The skills required to run a high-technology company often bear little resemblance to those that were needed to launch it. But learning to manage such key problems as rapid growth, foreign competition, and technological obsolescence is not something America's traditional business schools emphasize.

Starting this fall, however, Boston's Northeastern University will offer a Master of Business Administration program designed specifically for high-tech employees eager to climb management ranks in an increasingly competitive industry.

With classes meeting nights, alternate Saturdays, and occasional full weekends, the intensive part-time program leads to an M.B.A. in two years. Though other universities, including Stanford and the Massachusetts Institute of Technology, offer project-oriented management training for engineers, Northeastern claims to have the first program geared to general management in high-tech companies.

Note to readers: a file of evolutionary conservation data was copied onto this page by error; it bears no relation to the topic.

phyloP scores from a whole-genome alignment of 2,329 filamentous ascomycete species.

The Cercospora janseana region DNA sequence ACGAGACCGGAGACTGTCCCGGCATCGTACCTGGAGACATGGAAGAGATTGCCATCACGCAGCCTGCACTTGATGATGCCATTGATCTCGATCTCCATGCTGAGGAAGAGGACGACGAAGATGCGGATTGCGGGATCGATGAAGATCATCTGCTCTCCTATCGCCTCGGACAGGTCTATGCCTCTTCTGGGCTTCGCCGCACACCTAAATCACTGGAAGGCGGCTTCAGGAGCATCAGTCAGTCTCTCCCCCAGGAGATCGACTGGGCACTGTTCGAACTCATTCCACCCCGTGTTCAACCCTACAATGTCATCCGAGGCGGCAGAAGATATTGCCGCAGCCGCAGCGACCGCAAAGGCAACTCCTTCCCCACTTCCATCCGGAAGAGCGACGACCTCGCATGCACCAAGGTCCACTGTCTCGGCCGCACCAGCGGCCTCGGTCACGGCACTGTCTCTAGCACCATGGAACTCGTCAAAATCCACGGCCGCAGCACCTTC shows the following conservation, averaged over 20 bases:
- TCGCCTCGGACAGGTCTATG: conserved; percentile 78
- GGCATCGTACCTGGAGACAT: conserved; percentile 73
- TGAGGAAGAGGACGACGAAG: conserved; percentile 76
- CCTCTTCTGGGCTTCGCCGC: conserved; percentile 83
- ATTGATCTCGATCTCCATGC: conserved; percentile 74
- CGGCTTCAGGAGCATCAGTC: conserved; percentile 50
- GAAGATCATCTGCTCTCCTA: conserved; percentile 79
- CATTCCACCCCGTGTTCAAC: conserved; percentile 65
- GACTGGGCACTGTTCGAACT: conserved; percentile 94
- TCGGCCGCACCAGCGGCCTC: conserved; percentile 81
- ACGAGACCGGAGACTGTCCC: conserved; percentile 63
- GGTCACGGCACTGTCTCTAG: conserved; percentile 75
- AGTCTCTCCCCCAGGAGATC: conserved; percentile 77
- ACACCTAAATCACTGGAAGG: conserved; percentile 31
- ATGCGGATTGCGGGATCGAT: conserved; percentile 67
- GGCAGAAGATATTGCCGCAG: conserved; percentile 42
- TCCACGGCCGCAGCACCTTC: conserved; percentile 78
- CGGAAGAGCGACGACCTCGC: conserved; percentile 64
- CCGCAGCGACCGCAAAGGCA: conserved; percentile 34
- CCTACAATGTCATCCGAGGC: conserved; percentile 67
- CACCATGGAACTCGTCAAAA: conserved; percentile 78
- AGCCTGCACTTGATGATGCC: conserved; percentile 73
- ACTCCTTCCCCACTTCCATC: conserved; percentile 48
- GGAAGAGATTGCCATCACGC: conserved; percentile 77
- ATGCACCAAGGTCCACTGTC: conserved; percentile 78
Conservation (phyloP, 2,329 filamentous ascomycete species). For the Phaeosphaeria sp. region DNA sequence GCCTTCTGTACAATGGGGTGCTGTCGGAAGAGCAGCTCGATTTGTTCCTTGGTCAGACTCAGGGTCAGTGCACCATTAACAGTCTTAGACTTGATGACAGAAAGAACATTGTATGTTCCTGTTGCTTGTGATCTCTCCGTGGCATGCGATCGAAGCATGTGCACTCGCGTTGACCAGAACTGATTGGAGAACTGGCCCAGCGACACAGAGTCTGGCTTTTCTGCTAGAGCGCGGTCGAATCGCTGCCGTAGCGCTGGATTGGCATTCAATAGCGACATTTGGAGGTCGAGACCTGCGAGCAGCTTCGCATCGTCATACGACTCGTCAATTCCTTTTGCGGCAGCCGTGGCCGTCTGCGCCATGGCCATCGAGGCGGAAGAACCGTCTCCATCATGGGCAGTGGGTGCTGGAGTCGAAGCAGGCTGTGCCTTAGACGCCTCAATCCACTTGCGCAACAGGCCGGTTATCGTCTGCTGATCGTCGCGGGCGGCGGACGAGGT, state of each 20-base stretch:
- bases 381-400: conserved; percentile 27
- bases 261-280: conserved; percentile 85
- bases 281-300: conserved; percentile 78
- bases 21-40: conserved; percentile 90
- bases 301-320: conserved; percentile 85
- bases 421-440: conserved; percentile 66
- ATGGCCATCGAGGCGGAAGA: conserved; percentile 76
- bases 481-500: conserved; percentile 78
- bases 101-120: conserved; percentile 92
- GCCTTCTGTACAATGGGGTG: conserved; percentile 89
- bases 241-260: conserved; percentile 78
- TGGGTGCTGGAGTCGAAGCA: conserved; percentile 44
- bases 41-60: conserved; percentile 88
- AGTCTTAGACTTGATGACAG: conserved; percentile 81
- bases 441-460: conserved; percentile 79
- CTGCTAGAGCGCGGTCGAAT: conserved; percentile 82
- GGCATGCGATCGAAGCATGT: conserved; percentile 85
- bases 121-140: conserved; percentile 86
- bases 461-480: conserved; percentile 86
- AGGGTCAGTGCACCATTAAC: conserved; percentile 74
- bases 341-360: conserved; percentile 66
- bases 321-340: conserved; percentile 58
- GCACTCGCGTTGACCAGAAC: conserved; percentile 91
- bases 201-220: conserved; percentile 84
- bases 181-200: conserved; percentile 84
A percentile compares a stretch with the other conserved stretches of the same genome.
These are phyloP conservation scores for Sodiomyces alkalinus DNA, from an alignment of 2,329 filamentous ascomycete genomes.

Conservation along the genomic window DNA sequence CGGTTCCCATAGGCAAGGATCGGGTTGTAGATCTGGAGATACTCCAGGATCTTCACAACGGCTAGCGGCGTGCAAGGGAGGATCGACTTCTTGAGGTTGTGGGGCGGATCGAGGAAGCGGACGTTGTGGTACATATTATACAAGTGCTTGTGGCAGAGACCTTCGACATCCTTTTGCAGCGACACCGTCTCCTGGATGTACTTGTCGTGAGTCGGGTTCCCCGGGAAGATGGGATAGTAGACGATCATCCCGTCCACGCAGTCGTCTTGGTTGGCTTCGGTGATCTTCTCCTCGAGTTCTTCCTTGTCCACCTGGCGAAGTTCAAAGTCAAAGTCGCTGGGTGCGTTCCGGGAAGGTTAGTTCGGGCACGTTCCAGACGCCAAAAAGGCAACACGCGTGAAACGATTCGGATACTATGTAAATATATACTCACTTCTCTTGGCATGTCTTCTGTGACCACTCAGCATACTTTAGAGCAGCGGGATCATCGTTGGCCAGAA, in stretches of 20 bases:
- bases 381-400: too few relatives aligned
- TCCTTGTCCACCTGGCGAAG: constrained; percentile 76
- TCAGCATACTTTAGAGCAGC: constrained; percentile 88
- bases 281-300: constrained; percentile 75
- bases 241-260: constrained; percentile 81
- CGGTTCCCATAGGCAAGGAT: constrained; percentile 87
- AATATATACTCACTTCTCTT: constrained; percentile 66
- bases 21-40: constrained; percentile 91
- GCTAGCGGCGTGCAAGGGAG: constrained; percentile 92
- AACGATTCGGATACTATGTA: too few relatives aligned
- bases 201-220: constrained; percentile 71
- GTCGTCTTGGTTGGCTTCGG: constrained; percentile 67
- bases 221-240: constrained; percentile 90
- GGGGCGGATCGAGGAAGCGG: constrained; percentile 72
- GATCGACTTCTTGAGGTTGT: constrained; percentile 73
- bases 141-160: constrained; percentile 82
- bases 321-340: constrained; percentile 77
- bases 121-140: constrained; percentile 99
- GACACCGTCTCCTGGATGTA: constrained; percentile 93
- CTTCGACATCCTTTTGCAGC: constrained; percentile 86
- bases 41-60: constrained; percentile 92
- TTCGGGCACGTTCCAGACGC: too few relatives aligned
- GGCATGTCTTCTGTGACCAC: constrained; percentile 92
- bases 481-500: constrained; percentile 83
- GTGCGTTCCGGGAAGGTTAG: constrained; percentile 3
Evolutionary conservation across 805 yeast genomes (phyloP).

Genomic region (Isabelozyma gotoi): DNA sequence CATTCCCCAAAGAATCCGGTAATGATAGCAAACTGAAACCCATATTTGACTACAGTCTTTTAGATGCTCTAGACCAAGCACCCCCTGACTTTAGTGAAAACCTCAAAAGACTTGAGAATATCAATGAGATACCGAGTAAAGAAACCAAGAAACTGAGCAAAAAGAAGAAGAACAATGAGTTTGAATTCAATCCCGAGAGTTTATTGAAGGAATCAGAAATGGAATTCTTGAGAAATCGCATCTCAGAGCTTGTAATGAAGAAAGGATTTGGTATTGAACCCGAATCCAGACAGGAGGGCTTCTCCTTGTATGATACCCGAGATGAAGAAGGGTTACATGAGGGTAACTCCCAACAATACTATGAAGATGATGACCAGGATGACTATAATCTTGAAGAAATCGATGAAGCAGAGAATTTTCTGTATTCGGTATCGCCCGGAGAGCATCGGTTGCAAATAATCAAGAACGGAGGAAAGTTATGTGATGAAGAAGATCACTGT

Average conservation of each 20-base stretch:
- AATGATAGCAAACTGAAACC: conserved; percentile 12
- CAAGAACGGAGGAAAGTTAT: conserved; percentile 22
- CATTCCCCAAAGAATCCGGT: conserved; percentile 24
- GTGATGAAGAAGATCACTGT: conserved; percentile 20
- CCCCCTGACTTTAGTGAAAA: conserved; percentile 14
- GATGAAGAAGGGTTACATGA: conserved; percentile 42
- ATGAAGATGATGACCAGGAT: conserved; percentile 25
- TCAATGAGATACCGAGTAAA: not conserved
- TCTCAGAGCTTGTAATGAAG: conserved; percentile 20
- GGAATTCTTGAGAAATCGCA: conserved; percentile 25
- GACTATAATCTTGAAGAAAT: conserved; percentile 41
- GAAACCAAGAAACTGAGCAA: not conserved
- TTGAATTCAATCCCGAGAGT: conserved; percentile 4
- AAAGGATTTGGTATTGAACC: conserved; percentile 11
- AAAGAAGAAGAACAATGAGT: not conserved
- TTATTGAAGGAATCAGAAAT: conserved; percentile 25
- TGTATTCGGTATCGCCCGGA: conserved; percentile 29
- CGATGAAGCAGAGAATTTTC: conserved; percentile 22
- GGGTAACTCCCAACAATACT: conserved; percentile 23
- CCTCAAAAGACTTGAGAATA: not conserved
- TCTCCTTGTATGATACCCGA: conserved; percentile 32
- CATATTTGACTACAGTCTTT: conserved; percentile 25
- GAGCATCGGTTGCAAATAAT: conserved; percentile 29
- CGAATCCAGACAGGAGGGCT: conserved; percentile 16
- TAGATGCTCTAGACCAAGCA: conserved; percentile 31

Northeastern's new program is making its debut at a time when the entire high-technology industry is facing a critical shortage of both engineers and managers. Indeed, notes Howard Foley, president of the Massachusetts High Technology Council, which is made up of 125 firms employing some 115,000 persons, there's a need among member companies for thousands of engineers and "at least a couple hundred managers." Northeastern will admit 35 students to its first entering class.

Over the past three years, Foley says, MHTC companies have assisted North-eastern in developing its curriculum. The program combines standard management courses in such areas as finance, cost accounting, and marketing with subjects like managing research and development efforts, and international technology transfer.